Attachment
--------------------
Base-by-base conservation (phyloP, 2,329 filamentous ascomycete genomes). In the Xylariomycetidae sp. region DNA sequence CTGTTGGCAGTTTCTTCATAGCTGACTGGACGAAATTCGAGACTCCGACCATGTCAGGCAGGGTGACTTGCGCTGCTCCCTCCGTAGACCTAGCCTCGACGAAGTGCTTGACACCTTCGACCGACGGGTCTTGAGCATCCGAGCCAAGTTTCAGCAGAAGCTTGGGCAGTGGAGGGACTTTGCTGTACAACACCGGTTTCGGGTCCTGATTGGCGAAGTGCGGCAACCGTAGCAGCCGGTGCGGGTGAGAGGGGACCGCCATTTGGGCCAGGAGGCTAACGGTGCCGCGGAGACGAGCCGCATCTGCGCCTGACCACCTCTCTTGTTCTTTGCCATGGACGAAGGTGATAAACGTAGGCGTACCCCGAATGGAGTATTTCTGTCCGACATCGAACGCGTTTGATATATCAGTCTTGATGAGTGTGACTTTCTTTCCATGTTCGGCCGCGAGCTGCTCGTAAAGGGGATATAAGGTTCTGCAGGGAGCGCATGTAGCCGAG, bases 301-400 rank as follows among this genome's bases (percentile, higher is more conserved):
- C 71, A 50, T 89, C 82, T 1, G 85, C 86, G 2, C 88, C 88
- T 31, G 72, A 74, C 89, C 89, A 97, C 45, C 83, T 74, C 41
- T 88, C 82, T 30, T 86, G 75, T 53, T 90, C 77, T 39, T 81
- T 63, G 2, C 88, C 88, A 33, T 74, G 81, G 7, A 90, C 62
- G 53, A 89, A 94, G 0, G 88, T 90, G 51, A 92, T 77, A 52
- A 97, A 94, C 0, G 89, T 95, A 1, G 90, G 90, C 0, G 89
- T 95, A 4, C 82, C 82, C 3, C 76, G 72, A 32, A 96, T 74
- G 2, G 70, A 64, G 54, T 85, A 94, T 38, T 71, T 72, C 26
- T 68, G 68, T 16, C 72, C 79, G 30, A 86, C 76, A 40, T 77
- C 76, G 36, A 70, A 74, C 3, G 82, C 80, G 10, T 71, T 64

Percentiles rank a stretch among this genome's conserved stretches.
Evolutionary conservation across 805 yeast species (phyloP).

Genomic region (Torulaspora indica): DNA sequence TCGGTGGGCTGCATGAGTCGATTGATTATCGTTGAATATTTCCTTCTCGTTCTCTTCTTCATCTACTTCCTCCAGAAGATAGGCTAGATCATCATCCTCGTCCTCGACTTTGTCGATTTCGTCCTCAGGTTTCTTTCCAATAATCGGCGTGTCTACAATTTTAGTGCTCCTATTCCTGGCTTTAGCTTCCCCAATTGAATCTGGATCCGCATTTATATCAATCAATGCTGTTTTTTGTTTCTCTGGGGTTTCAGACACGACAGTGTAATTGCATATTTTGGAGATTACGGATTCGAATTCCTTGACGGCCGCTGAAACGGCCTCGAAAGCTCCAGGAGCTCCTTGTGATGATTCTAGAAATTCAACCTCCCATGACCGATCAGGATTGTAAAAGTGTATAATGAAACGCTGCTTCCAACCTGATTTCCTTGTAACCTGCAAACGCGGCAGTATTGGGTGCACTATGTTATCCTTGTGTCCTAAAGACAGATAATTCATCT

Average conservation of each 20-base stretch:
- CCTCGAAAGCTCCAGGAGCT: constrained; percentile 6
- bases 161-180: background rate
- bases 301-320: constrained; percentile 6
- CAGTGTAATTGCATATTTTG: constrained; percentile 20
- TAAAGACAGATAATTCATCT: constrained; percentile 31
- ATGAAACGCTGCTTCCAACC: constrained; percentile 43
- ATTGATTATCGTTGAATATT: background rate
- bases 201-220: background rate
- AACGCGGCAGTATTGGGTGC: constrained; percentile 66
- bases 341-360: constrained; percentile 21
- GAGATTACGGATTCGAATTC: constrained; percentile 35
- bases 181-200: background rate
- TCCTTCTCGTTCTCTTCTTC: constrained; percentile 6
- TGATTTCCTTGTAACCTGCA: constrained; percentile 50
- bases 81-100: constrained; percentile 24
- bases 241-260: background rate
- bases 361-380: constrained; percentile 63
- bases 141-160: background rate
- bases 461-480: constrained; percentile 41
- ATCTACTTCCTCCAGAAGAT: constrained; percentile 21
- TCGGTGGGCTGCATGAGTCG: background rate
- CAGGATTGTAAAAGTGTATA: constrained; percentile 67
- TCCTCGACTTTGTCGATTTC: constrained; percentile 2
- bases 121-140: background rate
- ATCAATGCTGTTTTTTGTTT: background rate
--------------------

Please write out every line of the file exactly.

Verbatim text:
Base-by-base conservation (phyloP, 2,329 filamentous ascomycete genomes). In the Xylariomycetidae sp. region DNA sequence CTGTTGGCAGTTTCTTCATAGCTGACTGGACGAAATTCGAGACTCCGACCATGTCAGGCAGGGTGACTTGCGCTGCTCCCTCCGTAGACCTAGCCTCGACGAAGTGCTTGACACCTTCGACCGACGGGTCTTGAGCATCCGAGCCAAGTTTCAGCAGAAGCTTGGGCAGTGGAGGGACTTTGCTGTACAACACCGGTTTCGGGTCCTGATTGGCGAAGTGCGGCAACCGTAGCAGCCGGTGCGGGTGAGAGGGGACCGCCATTTGGGCCAGGAGGCTAACGGTGCCGCGGAGACGAGCCGCATCTGCGCCTGACCACCTCTCTTGTTCTTTGCCATGGACGAAGGTGATAAACGTAGGCGTACCCCGAATGGAGTATTTCTGTCCGACATCGAACGCGTTTGATATATCAGTCTTGATGAGTGTGACTTTCTTTCCATGTTCGGCCGCGAGCTGCTCGTAAAGGGGATATAAGGTTCTGCAGGGAGCGCATGTAGCCGAG, bases 301-400 rank as follows among this genome's bases (percentile, higher is more conserved):
- C 71, A 50, T 89, C 82, T 1, G 85, C 86, G 2, C 88, C 88
- T 31, G 72, A 74, C 89, C 89, A 97, C 45, C 83, T 74, C 41
- T 88, C 82, T 30, T 86, G 75, T 53, T 90, C 77, T 39, T 81
- T 63, G 2, C 88, C 88, A 33, T 74, G 81, G 7, A 90, C 62
- G 53, A 89, A 94, G 0, G 88, T 90, G 51, A 92, T 77, A 52
- A 97, A 94, C 0, G 89, T 95, A 1, G 90, G 90, C 0, G 89
- T 95, A 4, C 82, C 82, C 3, C 76, G 72, A 32, A 96, T 74
- G 2, G 70, A 64, G 54, T 85, A 94, T 38, T 71, T 72, C 26
- T 68, G 68, T 16, C 72, C 79, G 30, A 86, C 76, A 40, T 77
- C 76, G 36, A 70, A 74, C 3, G 82, C 80, G 10, T 71, T 64

Percentiles rank a stretch among this genome's conserved stretches.
Evolutionary conservation across 805 yeast species (phyloP).

Genomic region (Torulaspora indica): DNA sequence TCGGTGGGCTGCATGAGTCGATTGATTATCGTTGAATATTTCCTTCTCGTTCTCTTCTTCATCTACTTCCTCCAGAAGATAGGCTAGATCATCATCCTCGTCCTCGACTTTGTCGATTTCGTCCTCAGGTTTCTTTCCAATAATCGGCGTGTCTACAATTTTAGTGCTCCTATTCCTGGCTTTAGCTTCCCCAATTGAATCTGGATCCGCATTTATATCAATCAATGCTGTTTTTTGTTTCTCTGGGGTTTCAGACACGACAGTGTAATTGCATATTTTGGAGATTACGGATTCGAATTCCTTGACGGCCGCTGAAACGGCCTCGAAAGCTCCAGGAGCTCCTTGTGATGATTCTAGAAATTCAACCTCCCATGACCGATCAGGATTGTAAAAGTGTATAATGAAACGCTGCTTCCAACCTGATTTCCTTGTAACCTGCAAACGCGGCAGTATTGGGTGCACTATGTTATCCTTGTGTCCTAAAGACAGATAATTCATCT

Average conservation of each 20-base stretch:
- CCTCGAAAGCTCCAGGAGCT: constrained; percentile 6
- bases 161-180: background rate
- bases 301-320: constrained; percentile 6
- CAGTGTAATTGCATATTTTG: constrained; percentile 20
- TAAAGACAGATAATTCATCT: constrained; percentile 31
- ATGAAACGCTGCTTCCAACC: constrained; percentile 43
- ATTGATTATCGTTGAATATT: background rate
- bases 201-220: background rate
- AACGCGGCAGTATTGGGTGC: constrained; percentile 66
- bases 341-360: constrained; percentile 21
- GAGATTACGGATTCGAATTC: constrained; percentile 35
- bases 181-200: background rate
- TCCTTCTCGTTCTCTTCTTC: constrained; percentile 6
- TGATTTCCTTGTAACCTGCA: constrained; percentile 50
- bases 81-100: constrained; percentile 24
- bases 241-260: background rate
- bases 361-380: constrained; percentile 63
- bases 141-160: background rate
- bases 461-480: constrained; percentile 41
- ATCTACTTCCTCCAGAAGAT: constrained; percentile 21
- TCGGTGGGCTGCATGAGTCG: background rate
- CAGGATTGTAAAAGTGTATA: constrained; percentile 67
- TCCTCGACTTTGTCGATTTC: constrained; percentile 2
- bases 121-140: background rate
- ATCAATGCTGTTTTTTGTTT: background rate